Currently, I don’t exactly have any specific plans of settling back in Pakistan as I have a good thing going for me here but if there is political and economic stability in the country for a sustained period of time then I wouldn’t think twice in investing into a small business back in Karachi because at the end of the day I hold the green passport with pride and I will prefer to put my money where my mouth is and give back to the community that made me who I am today. For the time being, I try to pay out as much monetary relief as I can to anyone who might be going into a bit of a stretch back home but if Imran Khan delivers on his campaign promises and makes Pakistan a reliable investment hub I think I would indeed be most interested to invest in a few avenues back home.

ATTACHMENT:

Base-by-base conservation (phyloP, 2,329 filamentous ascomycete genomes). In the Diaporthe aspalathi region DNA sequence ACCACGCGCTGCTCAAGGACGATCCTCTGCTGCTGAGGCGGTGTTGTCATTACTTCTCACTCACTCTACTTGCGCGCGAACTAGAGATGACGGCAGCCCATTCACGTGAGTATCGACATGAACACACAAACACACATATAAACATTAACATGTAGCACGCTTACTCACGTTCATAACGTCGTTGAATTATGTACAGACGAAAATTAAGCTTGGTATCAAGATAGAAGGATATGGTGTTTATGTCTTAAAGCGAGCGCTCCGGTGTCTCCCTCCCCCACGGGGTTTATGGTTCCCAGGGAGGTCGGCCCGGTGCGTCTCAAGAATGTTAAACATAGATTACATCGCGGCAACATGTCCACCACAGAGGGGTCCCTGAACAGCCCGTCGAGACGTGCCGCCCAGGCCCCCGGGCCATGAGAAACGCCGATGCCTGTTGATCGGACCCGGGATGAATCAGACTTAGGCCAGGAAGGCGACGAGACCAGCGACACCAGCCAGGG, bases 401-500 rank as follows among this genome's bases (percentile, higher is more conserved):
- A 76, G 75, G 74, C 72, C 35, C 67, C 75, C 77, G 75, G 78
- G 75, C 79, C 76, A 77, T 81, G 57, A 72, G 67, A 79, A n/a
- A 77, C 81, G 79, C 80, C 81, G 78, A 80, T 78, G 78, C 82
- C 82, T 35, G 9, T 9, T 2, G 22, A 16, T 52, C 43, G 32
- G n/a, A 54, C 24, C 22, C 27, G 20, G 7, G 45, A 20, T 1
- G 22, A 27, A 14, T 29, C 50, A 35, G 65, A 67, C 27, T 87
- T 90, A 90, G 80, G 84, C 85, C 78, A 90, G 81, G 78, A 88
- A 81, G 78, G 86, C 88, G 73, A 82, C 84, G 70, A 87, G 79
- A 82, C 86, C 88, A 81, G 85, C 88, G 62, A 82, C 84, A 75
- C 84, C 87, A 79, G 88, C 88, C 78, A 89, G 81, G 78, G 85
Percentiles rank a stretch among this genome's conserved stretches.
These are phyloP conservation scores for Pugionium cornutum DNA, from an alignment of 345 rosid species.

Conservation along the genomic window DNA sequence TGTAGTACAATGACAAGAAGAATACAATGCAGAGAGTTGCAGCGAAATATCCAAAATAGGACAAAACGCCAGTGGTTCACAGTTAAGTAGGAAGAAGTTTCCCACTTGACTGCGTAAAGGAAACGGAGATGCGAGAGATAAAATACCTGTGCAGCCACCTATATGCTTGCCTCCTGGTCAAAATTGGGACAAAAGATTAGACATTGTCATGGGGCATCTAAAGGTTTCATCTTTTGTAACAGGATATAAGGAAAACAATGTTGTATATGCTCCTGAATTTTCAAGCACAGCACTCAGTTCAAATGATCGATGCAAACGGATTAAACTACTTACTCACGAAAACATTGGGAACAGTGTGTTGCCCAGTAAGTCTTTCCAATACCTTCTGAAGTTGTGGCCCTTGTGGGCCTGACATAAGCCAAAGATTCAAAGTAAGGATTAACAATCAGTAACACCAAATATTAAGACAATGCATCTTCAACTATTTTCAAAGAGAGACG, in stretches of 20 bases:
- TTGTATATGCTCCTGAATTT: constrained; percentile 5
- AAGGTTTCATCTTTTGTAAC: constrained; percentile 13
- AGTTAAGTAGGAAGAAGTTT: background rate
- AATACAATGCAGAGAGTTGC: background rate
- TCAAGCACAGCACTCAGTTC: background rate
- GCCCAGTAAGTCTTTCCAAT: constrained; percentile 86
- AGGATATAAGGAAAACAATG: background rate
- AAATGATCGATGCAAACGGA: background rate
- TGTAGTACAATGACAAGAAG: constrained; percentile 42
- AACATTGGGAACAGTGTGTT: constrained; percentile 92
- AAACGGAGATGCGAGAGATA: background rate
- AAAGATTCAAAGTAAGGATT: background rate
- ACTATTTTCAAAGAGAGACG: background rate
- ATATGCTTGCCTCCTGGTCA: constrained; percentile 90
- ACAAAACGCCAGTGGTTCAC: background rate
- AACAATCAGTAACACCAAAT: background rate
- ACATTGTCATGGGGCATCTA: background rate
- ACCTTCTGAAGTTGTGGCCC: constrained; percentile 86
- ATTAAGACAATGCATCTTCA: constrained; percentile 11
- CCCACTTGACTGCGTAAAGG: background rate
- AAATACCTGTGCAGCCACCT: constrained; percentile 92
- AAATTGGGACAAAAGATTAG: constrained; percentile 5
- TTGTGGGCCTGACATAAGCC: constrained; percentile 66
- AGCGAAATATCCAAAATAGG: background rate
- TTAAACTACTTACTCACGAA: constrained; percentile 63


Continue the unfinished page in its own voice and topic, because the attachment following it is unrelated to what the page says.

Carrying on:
PakPassion.net: If there's one book, movie, song, which you'd have to read, watch, listen till the end of time, what would these be?

ahmedwaqas92: For me, anything that is done multiple times eventually loses its charm, fulfilment in life is methodically similar to the economic concept of diminishing returns and that very aptly applies to many of instances in life as well. If you keep doing a single thing you lose the capacity to learn and develop yourself which is why I for one wouldn’t be on board with the idea of having a book, movie or song on repeat till the end of time.